In 1910, Haines sold her store. It was bought by Milton Ney and Joseph Goldenberg, who sold off most of the stock in a major “reorganization sale,” and then, having renamed it the “Haines’ Department Store,” continued to run it for many more years.
After she sold the store, she moved to Florida where she bought a large of property. She then took a trip around the world to research the types of fruit and crops she might grow there. Eventually, she reached the Philippines where she met the governor of Luzon Province. After about two years, she made it back to DC and then married the Luzon Province governor, who had resigned and followed her home. They entertained, traveled, and lived in Florida until she died there in 1928.
Join us for an intimate group discussion with our Ward 6 Councilmember Charles Allen, who is one of city's leading advocates for improvements to all aspects of our election process.
Especially now, this is a critical discussion to address inequities and fairness in the District related to basic voting rights, influence of big money contributions, conflicts of interest for our elected officials, improper lobbying and the ways in which we elect our leaders.
We will explore and discuss these issues and ways we can improve our election process. Please join us!
Seating is limited to 20 attendees - RSVPs are restricted to Ward 6 Democrats. All attendees must RSVP here (no +1s please).
Ward 2 Councilmember Jack Evans is currently involved in a probe regarding improper ethical and lobbying actions with the DC Council and government. There has been significant coverage in the Washington Post and other local news sources regarding these serious charges. If you are not aware of this matter, we strongly suggest you investigate these allegations and the actions taken to date by the DC Council.
Councilmember Evans also serves as National Committeeman for the DC DSC, which is an elected position. Several members of the DC DSC have created a resolution asking Mr. Evans to step down from this position.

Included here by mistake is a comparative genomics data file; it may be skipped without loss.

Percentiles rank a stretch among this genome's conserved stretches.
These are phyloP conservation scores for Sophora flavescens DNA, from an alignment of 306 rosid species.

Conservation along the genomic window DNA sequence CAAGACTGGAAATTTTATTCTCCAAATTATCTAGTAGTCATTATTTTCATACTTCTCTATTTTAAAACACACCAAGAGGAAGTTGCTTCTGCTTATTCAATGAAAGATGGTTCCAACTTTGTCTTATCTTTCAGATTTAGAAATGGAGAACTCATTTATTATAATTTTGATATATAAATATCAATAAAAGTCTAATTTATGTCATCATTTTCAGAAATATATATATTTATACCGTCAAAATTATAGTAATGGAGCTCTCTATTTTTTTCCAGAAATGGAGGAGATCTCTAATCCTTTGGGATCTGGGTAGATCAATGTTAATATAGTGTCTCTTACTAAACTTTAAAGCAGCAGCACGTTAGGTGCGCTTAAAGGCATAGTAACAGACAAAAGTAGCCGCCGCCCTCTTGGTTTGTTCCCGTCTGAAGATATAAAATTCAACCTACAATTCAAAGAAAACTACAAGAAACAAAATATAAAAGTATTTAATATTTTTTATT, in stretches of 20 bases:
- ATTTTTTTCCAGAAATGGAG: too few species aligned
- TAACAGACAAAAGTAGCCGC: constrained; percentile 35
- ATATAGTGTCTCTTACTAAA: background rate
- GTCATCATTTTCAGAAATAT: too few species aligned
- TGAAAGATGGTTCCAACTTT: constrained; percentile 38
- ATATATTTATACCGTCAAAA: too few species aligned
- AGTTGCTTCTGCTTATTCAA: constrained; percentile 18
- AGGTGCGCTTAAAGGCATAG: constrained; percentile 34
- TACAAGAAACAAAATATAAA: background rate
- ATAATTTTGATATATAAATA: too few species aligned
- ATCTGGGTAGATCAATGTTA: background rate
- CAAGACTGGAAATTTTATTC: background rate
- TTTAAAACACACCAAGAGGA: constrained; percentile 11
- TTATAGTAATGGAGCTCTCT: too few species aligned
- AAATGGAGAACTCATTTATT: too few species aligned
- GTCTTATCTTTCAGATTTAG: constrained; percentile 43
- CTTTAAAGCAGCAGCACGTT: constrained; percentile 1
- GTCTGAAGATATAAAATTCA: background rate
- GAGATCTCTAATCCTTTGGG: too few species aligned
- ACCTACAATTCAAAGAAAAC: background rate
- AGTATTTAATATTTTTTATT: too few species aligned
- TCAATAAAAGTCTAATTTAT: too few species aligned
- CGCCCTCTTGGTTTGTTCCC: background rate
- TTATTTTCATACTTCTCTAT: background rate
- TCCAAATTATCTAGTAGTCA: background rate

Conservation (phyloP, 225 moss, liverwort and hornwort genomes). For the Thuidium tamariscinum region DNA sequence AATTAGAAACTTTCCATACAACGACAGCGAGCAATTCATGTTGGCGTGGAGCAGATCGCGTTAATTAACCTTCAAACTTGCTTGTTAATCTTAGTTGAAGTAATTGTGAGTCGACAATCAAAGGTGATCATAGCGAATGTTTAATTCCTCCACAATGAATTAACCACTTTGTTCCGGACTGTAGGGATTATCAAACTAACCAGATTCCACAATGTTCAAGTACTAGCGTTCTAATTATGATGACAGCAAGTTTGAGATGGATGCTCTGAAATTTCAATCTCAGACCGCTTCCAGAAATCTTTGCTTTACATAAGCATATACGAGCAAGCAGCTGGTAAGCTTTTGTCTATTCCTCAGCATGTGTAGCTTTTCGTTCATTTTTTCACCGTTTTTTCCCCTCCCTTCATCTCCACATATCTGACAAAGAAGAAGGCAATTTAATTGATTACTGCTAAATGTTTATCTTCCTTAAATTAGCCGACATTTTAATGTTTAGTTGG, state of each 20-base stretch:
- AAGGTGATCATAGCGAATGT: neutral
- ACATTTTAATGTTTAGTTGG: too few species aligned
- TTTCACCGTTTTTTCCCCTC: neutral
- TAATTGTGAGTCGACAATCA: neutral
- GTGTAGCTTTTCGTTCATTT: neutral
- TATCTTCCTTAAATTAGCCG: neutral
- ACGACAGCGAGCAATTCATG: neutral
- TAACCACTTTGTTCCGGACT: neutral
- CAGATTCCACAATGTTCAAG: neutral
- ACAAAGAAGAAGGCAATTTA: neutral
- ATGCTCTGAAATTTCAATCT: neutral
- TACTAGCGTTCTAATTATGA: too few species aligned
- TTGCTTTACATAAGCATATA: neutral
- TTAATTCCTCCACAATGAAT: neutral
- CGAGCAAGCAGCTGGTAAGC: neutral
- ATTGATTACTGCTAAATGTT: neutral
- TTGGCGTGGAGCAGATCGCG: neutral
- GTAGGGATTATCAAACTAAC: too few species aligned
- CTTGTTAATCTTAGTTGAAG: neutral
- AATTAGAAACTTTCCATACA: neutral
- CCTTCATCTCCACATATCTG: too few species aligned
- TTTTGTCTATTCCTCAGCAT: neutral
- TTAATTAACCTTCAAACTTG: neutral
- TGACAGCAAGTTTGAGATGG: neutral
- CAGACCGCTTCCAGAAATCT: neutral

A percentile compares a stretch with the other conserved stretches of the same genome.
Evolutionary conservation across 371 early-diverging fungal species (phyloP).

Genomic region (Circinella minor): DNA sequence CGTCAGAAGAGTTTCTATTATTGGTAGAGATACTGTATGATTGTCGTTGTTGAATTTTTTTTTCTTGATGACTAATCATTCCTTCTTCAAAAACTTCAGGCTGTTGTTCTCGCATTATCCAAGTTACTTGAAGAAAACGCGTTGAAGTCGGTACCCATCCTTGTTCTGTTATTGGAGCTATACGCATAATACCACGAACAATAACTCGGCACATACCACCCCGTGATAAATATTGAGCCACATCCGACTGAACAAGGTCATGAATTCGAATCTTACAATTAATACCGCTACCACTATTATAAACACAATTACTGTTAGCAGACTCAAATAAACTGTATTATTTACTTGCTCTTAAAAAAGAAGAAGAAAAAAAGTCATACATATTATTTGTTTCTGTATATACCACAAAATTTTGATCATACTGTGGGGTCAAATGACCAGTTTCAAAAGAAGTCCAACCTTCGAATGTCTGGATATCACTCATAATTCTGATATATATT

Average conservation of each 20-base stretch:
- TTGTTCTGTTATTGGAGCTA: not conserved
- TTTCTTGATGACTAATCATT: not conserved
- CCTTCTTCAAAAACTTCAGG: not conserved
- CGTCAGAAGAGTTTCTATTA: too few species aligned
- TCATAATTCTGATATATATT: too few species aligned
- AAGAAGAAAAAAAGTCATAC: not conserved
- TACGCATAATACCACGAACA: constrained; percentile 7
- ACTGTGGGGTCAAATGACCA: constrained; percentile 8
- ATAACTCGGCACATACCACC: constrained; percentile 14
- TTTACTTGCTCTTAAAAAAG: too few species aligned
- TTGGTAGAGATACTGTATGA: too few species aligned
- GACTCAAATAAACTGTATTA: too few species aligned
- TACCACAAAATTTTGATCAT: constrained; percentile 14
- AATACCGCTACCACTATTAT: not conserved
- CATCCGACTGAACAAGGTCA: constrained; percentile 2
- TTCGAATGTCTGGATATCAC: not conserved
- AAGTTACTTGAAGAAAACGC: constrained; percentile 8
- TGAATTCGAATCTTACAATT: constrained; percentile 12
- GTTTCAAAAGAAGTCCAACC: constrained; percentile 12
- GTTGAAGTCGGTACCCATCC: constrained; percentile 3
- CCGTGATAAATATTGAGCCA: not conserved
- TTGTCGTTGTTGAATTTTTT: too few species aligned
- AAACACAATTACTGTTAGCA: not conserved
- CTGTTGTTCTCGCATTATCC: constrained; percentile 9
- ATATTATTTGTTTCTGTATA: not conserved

On May 2, 2019, the members of the DC Democratic State Committee will meet to vote on this resolution.
We want to be clear that the resolution is not asking Councilmember Evans to resign from the DC Council. That is a decision for the voters of Ward 2. The resolution is asking Mr. Evans to step down as our party's DC representative to the Democratic National Committee.
We would like to hear from you, so we’ve set up a short survey athttps://www.surveymonkey.com/r/XWHL5CB. It will ask you to confirm that you are a Democrat residing in Ward 6. It then includes a link to the actual text of the resolution. Please review it, then let us know whether you’d like the Ward 6 Dems to support the request for Mr. Evans’s resignation or not. There is also a space to offer any comments you might have on the situation.
We request that ONLY Democrats in Ward 6 register their vote.
Please do take a few moments to review the resolution and let us know your thoughts on this extremely serious matter.
Fellow Ward 6 Democrats,
This edition of our newsletter is all about volunteer opportunities.
You can attend the upcoming DNC winter meeting, help your fellow Ward 6 Dems get in shape and prepare for the Race to Ratification 5K that will kick of the National Woman’s Party celebration of the centennial of women’s suffrage, take a two question survey to let us know what topics you’re interested in, or lobby for DC Statehoood.
There are LOTS of opportunities to get involved in February. All you have to do is pick the one that best suits your time, talents, and interests.
President, Ward 6 Democrats
DNC Winter Meeting: Feb. 14-16
The Democratic National Committee will be holding their winter 2019 meeting here in DC at the Marriott Marquis (901 Massachusetts Avenue NW) Thursday, Feb. 14 – Saturday, Feb. 16.
The Ward 6 Dems have posted a PDF of the tentative schedule of public events on our website, under the Events Calendar, at https://www.ward6dems.org/calendar.
- Thursday, Feb. 14, 8 a.m. – 4 p.m.
- Friday, Feb. 15, 7 a.m. – 6 p.m.
- Saturday, Feb. 16, 7 a.m. – 4 p.m.
Thursday will be mostly devoted to council and caucus meetings. Many of the committees meet on Friday, and there’s a general session from 1 – 4 p.m. and then a welcome reception from 6 – 8 p.m. Saturday kicks off with a Black History Month breakfast, followed by the regional caucuses in the morning, and another general session from 12 – 3 p.m.
The DC Democratic State Committee website indicates that they’ll be offering online registration soon at https://dcdemocraticparty.org.
Baby, Were You Born to Run?